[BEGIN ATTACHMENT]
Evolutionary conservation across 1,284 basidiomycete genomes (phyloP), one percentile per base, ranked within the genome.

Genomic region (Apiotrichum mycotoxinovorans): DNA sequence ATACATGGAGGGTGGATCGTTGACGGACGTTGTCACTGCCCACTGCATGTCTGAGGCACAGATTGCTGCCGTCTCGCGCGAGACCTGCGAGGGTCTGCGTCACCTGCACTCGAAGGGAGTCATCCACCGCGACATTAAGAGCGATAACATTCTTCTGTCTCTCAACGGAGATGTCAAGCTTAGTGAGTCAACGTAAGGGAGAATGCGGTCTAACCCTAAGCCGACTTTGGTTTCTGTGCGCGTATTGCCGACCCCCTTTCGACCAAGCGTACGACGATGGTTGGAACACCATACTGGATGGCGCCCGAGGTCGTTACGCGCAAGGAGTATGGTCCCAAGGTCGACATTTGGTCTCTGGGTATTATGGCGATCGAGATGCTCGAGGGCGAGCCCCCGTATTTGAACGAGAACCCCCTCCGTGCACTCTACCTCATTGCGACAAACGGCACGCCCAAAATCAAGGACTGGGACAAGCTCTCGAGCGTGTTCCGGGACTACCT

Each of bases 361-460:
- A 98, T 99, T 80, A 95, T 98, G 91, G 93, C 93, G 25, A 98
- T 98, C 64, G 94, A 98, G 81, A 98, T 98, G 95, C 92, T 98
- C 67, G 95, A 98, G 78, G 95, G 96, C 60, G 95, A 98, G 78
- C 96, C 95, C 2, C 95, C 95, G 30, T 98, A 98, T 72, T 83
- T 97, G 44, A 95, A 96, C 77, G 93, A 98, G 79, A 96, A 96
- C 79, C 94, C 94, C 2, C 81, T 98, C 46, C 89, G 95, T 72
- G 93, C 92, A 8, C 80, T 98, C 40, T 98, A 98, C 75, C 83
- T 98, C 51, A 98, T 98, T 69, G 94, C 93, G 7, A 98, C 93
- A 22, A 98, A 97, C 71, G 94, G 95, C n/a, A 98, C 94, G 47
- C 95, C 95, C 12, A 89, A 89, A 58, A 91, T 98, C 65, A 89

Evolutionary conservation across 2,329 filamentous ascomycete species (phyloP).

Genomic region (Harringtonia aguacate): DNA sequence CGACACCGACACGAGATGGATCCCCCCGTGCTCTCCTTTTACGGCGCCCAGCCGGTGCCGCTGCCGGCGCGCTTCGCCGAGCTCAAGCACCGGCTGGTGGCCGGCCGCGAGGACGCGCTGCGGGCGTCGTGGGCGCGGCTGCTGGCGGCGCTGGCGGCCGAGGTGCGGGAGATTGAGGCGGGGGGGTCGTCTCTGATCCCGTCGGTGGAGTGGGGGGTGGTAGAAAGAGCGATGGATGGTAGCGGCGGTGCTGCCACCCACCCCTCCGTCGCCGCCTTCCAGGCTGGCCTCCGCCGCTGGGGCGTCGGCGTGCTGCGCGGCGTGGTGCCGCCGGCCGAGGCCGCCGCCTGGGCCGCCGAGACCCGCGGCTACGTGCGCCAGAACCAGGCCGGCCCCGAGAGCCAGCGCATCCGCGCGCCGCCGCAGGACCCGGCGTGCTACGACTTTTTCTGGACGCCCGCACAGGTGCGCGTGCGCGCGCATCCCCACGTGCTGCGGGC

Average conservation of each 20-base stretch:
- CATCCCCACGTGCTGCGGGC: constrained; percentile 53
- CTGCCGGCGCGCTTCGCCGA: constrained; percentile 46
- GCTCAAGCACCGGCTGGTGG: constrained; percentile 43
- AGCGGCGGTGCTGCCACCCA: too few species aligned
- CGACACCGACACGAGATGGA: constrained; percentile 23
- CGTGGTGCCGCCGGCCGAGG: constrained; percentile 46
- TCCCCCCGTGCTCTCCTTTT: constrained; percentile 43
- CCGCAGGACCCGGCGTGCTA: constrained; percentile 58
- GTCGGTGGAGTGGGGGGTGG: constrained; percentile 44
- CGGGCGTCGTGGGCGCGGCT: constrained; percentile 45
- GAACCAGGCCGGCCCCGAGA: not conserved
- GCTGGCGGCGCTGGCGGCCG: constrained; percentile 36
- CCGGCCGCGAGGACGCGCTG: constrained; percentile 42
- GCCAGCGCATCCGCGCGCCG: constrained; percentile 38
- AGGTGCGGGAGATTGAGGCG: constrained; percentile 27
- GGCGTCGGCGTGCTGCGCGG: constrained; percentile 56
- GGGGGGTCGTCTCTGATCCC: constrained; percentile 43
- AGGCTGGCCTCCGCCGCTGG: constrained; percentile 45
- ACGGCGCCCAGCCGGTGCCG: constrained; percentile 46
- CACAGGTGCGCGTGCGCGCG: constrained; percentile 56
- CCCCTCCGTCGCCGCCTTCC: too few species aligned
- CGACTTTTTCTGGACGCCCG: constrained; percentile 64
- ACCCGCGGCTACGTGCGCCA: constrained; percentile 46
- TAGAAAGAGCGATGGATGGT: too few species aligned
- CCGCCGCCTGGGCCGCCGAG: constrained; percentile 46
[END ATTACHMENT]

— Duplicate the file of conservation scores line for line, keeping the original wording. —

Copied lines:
Evolutionary conservation across 1,284 basidiomycete genomes (phyloP), one percentile per base, ranked within the genome.

Genomic region (Apiotrichum mycotoxinovorans): DNA sequence ATACATGGAGGGTGGATCGTTGACGGACGTTGTCACTGCCCACTGCATGTCTGAGGCACAGATTGCTGCCGTCTCGCGCGAGACCTGCGAGGGTCTGCGTCACCTGCACTCGAAGGGAGTCATCCACCGCGACATTAAGAGCGATAACATTCTTCTGTCTCTCAACGGAGATGTCAAGCTTAGTGAGTCAACGTAAGGGAGAATGCGGTCTAACCCTAAGCCGACTTTGGTTTCTGTGCGCGTATTGCCGACCCCCTTTCGACCAAGCGTACGACGATGGTTGGAACACCATACTGGATGGCGCCCGAGGTCGTTACGCGCAAGGAGTATGGTCCCAAGGTCGACATTTGGTCTCTGGGTATTATGGCGATCGAGATGCTCGAGGGCGAGCCCCCGTATTTGAACGAGAACCCCCTCCGTGCACTCTACCTCATTGCGACAAACGGCACGCCCAAAATCAAGGACTGGGACAAGCTCTCGAGCGTGTTCCGGGACTACCT

Each of bases 361-460:
- A 98, T 99, T 80, A 95, T 98, G 91, G 93, C 93, G 25, A 98
- T 98, C 64, G 94, A 98, G 81, A 98, T 98, G 95, C 92, T 98
- C 67, G 95, A 98, G 78, G 95, G 96, C 60, G 95, A 98, G 78
- C 96, C 95, C 2, C 95, C 95, G 30, T 98, A 98, T 72, T 83
- T 97, G 44, A 95, A 96, C 77, G 93, A 98, G 79, A 96, A 96
- C 79, C 94, C 94, C 2, C 81, T 98, C 46, C 89, G 95, T 72
- G 93, C 92, A 8, C 80, T 98, C 40, T 98, A 98, C 75, C 83
- T 98, C 51, A 98, T 98, T 69, G 94, C 93, G 7, A 98, C 93
- A 22, A 98, A 97, C 71, G 94, G 95, C n/a, A 98, C 94, G 47
- C 95, C 95, C 12, A 89, A 89, A 58, A 91, T 98, C 65, A 89

Evolutionary conservation across 2,329 filamentous ascomycete species (phyloP).

Genomic region (Harringtonia aguacate): DNA sequence CGACACCGACACGAGATGGATCCCCCCGTGCTCTCCTTTTACGGCGCCCAGCCGGTGCCGCTGCCGGCGCGCTTCGCCGAGCTCAAGCACCGGCTGGTGGCCGGCCGCGAGGACGCGCTGCGGGCGTCGTGGGCGCGGCTGCTGGCGGCGCTGGCGGCCGAGGTGCGGGAGATTGAGGCGGGGGGGTCGTCTCTGATCCCGTCGGTGGAGTGGGGGGTGGTAGAAAGAGCGATGGATGGTAGCGGCGGTGCTGCCACCCACCCCTCCGTCGCCGCCTTCCAGGCTGGCCTCCGCCGCTGGGGCGTCGGCGTGCTGCGCGGCGTGGTGCCGCCGGCCGAGGCCGCCGCCTGGGCCGCCGAGACCCGCGGCTACGTGCGCCAGAACCAGGCCGGCCCCGAGAGCCAGCGCATCCGCGCGCCGCCGCAGGACCCGGCGTGCTACGACTTTTTCTGGACGCCCGCACAGGTGCGCGTGCGCGCGCATCCCCACGTGCTGCGGGC

Average conservation of each 20-base stretch:
- CATCCCCACGTGCTGCGGGC: constrained; percentile 53
- CTGCCGGCGCGCTTCGCCGA: constrained; percentile 46
- GCTCAAGCACCGGCTGGTGG: constrained; percentile 43
- AGCGGCGGTGCTGCCACCCA: too few species aligned
- CGACACCGACACGAGATGGA: constrained; percentile 23
- CGTGGTGCCGCCGGCCGAGG: constrained; percentile 46
- TCCCCCCGTGCTCTCCTTTT: constrained; percentile 43
- CCGCAGGACCCGGCGTGCTA: constrained; percentile 58
- GTCGGTGGAGTGGGGGGTGG: constrained; percentile 44
- CGGGCGTCGTGGGCGCGGCT: constrained; percentile 45
- GAACCAGGCCGGCCCCGAGA: not conserved
- GCTGGCGGCGCTGGCGGCCG: constrained; percentile 36
- CCGGCCGCGAGGACGCGCTG: constrained; percentile 42
- GCCAGCGCATCCGCGCGCCG: constrained; percentile 38
- AGGTGCGGGAGATTGAGGCG: constrained; percentile 27
- GGCGTCGGCGTGCTGCGCGG: constrained; percentile 56
- GGGGGGTCGTCTCTGATCCC: constrained; percentile 43
- AGGCTGGCCTCCGCCGCTGG: constrained; percentile 45
- ACGGCGCCCAGCCGGTGCCG: constrained; percentile 46
- CACAGGTGCGCGTGCGCGCG: constrained; percentile 56
- CCCCTCCGTCGCCGCCTTCC: too few species aligned
- CGACTTTTTCTGGACGCCCG: constrained; percentile 64
- ACCCGCGGCTACGTGCGCCA: constrained; percentile 46
- TAGAAAGAGCGATGGATGGT: too few species aligned
- CCGCCGCCTGGGCCGCCGAG: constrained; percentile 46